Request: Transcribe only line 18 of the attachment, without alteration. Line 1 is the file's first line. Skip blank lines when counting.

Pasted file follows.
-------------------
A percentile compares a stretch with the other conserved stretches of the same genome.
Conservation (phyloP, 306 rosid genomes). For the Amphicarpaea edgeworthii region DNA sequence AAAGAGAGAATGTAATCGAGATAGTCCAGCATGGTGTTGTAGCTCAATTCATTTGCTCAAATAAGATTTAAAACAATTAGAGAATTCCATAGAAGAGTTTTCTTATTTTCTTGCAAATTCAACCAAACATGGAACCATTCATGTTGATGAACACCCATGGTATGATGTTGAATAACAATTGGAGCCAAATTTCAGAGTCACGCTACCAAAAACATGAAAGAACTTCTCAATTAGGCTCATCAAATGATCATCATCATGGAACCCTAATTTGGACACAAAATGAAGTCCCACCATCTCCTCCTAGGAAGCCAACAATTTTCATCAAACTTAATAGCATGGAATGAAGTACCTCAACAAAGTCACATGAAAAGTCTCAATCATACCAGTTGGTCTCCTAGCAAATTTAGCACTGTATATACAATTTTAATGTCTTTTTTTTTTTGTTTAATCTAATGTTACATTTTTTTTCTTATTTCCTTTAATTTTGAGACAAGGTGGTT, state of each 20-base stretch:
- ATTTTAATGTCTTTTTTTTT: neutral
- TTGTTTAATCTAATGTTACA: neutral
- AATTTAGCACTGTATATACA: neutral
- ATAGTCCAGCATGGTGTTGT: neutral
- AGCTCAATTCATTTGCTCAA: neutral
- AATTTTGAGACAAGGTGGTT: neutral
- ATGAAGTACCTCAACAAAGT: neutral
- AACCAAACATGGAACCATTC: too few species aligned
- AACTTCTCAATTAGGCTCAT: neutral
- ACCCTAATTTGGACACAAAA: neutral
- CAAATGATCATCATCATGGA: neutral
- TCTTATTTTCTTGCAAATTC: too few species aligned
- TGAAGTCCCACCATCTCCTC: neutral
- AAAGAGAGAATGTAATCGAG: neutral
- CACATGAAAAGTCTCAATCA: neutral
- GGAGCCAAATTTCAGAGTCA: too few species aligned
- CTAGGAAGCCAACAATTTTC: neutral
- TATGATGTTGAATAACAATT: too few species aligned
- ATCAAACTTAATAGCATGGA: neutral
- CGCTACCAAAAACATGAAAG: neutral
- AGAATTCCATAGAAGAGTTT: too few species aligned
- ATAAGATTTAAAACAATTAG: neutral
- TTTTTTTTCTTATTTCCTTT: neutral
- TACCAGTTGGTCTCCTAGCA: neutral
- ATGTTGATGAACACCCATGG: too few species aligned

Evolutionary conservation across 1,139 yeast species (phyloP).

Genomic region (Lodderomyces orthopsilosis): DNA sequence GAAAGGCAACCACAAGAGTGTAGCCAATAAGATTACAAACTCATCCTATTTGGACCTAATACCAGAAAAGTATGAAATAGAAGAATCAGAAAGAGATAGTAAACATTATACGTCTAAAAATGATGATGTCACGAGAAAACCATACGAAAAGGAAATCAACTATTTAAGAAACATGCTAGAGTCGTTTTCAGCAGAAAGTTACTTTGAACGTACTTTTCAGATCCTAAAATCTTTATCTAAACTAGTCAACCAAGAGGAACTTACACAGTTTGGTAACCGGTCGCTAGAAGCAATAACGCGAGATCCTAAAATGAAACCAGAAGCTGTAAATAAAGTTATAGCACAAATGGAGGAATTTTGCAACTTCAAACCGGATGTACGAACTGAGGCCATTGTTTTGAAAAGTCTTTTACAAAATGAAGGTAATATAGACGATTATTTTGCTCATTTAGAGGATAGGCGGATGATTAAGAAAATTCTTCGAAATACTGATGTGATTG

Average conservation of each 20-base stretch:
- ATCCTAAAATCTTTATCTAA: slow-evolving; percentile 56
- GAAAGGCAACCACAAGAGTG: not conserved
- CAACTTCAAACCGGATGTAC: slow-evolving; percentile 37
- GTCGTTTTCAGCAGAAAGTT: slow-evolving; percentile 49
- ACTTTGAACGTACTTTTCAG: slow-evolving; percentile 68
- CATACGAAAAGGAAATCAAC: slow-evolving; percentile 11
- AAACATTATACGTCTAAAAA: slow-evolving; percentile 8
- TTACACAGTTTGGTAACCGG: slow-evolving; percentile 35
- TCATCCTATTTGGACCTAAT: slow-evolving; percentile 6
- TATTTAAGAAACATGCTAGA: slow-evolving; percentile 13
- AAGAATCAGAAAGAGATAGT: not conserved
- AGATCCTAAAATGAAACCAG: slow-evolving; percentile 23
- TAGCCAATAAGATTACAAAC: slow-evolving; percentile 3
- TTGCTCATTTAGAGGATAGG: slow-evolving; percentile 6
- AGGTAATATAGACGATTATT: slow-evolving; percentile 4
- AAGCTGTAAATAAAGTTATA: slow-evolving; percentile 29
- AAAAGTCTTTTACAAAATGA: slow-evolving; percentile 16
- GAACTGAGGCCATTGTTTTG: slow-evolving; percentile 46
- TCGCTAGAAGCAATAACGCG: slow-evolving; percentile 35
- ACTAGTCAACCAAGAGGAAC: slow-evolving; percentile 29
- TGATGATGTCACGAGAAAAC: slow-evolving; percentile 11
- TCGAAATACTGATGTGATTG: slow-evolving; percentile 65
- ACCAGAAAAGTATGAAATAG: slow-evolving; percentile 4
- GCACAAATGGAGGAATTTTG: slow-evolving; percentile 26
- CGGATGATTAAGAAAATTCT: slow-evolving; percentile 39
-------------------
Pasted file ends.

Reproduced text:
- GGAGCCAAATTTCAGAGTCA: too few species aligned